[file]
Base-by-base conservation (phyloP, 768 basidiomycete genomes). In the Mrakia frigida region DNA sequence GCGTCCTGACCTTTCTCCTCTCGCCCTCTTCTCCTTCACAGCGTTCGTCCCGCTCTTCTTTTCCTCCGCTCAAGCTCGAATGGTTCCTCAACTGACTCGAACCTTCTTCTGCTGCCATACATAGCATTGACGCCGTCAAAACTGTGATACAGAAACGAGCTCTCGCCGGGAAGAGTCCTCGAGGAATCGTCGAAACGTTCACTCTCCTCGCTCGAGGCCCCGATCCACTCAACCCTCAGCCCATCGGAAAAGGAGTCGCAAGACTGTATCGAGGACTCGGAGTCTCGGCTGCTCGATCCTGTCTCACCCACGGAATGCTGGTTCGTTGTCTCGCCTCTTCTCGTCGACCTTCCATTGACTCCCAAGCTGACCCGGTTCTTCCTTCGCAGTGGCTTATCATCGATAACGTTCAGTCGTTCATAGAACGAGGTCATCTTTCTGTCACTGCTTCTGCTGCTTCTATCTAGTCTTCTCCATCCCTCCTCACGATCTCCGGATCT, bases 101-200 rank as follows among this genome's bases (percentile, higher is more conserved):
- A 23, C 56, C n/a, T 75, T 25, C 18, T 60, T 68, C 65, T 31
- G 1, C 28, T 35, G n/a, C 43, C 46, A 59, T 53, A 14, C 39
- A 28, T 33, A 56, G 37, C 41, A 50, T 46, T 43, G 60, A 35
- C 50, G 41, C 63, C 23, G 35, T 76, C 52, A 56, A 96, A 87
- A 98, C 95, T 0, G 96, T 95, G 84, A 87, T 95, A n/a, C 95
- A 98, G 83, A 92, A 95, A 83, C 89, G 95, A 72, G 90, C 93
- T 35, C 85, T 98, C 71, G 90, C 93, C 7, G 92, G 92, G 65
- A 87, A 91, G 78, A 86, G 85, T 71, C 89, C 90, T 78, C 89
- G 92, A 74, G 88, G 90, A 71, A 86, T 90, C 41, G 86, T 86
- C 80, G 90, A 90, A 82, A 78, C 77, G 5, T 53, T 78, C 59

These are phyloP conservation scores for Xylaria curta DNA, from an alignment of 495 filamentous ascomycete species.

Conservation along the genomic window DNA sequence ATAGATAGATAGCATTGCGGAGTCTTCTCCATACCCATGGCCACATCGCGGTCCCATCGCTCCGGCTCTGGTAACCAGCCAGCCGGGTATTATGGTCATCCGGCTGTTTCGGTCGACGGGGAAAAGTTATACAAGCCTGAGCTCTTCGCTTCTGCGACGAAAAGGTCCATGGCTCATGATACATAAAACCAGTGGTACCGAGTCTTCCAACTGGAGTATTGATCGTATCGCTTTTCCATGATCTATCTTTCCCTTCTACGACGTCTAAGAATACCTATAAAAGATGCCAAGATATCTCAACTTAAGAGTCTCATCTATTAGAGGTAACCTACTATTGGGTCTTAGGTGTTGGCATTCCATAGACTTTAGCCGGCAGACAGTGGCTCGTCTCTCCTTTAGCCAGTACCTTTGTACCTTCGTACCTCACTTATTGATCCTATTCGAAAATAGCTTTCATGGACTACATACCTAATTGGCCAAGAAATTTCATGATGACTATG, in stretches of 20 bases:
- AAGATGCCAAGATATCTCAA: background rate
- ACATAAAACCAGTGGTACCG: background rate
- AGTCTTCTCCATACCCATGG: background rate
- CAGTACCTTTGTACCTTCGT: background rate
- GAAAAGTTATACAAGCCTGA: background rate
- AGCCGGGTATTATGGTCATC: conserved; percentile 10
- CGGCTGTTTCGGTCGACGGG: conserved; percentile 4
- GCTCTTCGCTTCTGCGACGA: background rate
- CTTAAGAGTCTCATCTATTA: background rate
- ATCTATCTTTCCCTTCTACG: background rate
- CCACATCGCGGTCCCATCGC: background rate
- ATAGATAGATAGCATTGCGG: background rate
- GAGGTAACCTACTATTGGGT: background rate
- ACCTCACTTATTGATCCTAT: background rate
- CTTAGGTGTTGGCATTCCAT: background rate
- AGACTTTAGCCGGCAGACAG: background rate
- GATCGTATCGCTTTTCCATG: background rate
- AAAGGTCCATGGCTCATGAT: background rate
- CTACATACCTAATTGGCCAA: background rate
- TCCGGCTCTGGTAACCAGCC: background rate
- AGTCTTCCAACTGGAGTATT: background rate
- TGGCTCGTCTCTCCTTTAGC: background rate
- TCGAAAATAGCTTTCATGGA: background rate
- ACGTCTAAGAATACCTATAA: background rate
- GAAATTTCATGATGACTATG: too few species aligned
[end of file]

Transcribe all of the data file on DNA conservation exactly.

Base-by-base conservation (phyloP, 768 basidiomycete genomes). In the Mrakia frigida region DNA sequence GCGTCCTGACCTTTCTCCTCTCGCCCTCTTCTCCTTCACAGCGTTCGTCCCGCTCTTCTTTTCCTCCGCTCAAGCTCGAATGGTTCCTCAACTGACTCGAACCTTCTTCTGCTGCCATACATAGCATTGACGCCGTCAAAACTGTGATACAGAAACGAGCTCTCGCCGGGAAGAGTCCTCGAGGAATCGTCGAAACGTTCACTCTCCTCGCTCGAGGCCCCGATCCACTCAACCCTCAGCCCATCGGAAAAGGAGTCGCAAGACTGTATCGAGGACTCGGAGTCTCGGCTGCTCGATCCTGTCTCACCCACGGAATGCTGGTTCGTTGTCTCGCCTCTTCTCGTCGACCTTCCATTGACTCCCAAGCTGACCCGGTTCTTCCTTCGCAGTGGCTTATCATCGATAACGTTCAGTCGTTCATAGAACGAGGTCATCTTTCTGTCACTGCTTCTGCTGCTTCTATCTAGTCTTCTCCATCCCTCCTCACGATCTCCGGATCT, bases 101-200 rank as follows among this genome's bases (percentile, higher is more conserved):
- A 23, C 56, C n/a, T 75, T 25, C 18, T 60, T 68, C 65, T 31
- G 1, C 28, T 35, G n/a, C 43, C 46, A 59, T 53, A 14, C 39
- A 28, T 33, A 56, G 37, C 41, A 50, T 46, T 43, G 60, A 35
- C 50, G 41, C 63, C 23, G 35, T 76, C 52, A 56, A 96, A 87
- A 98, C 95, T 0, G 96, T 95, G 84, A 87, T 95, A n/a, C 95
- A 98, G 83, A 92, A 95, A 83, C 89, G 95, A 72, G 90, C 93
- T 35, C 85, T 98, C 71, G 90, C 93, C 7, G 92, G 92, G 65
- A 87, A 91, G 78, A 86, G 85, T 71, C 89, C 90, T 78, C 89
- G 92, A 74, G 88, G 90, A 71, A 86, T 90, C 41, G 86, T 86
- C 80, G 90, A 90, A 82, A 78, C 77, G 5, T 53, T 78, C 59

These are phyloP conservation scores for Xylaria curta DNA, from an alignment of 495 filamentous ascomycete species.

Conservation along the genomic window DNA sequence ATAGATAGATAGCATTGCGGAGTCTTCTCCATACCCATGGCCACATCGCGGTCCCATCGCTCCGGCTCTGGTAACCAGCCAGCCGGGTATTATGGTCATCCGGCTGTTTCGGTCGACGGGGAAAAGTTATACAAGCCTGAGCTCTTCGCTTCTGCGACGAAAAGGTCCATGGCTCATGATACATAAAACCAGTGGTACCGAGTCTTCCAACTGGAGTATTGATCGTATCGCTTTTCCATGATCTATCTTTCCCTTCTACGACGTCTAAGAATACCTATAAAAGATGCCAAGATATCTCAACTTAAGAGTCTCATCTATTAGAGGTAACCTACTATTGGGTCTTAGGTGTTGGCATTCCATAGACTTTAGCCGGCAGACAGTGGCTCGTCTCTCCTTTAGCCAGTACCTTTGTACCTTCGTACCTCACTTATTGATCCTATTCGAAAATAGCTTTCATGGACTACATACCTAATTGGCCAAGAAATTTCATGATGACTATG, in stretches of 20 bases:
- AAGATGCCAAGATATCTCAA: background rate
- ACATAAAACCAGTGGTACCG: background rate
- AGTCTTCTCCATACCCATGG: background rate
- CAGTACCTTTGTACCTTCGT: background rate
- GAAAAGTTATACAAGCCTGA: background rate
- AGCCGGGTATTATGGTCATC: conserved; percentile 10
- CGGCTGTTTCGGTCGACGGG: conserved; percentile 4
- GCTCTTCGCTTCTGCGACGA: background rate
- CTTAAGAGTCTCATCTATTA: background rate
- ATCTATCTTTCCCTTCTACG: background rate
- CCACATCGCGGTCCCATCGC: background rate
- ATAGATAGATAGCATTGCGG: background rate
- GAGGTAACCTACTATTGGGT: background rate
- ACCTCACTTATTGATCCTAT: background rate
- CTTAGGTGTTGGCATTCCAT: background rate
- AGACTTTAGCCGGCAGACAG: background rate
- GATCGTATCGCTTTTCCATG: background rate
- AAAGGTCCATGGCTCATGAT: background rate
- CTACATACCTAATTGGCCAA: background rate
- TCCGGCTCTGGTAACCAGCC: background rate
- AGTCTTCCAACTGGAGTATT: background rate
- TGGCTCGTCTCTCCTTTAGC: background rate
- TCGAAAATAGCTTTCATGGA: background rate
- ACGTCTAAGAATACCTATAA: background rate
- GAAATTTCATGATGACTATG: too few species aligned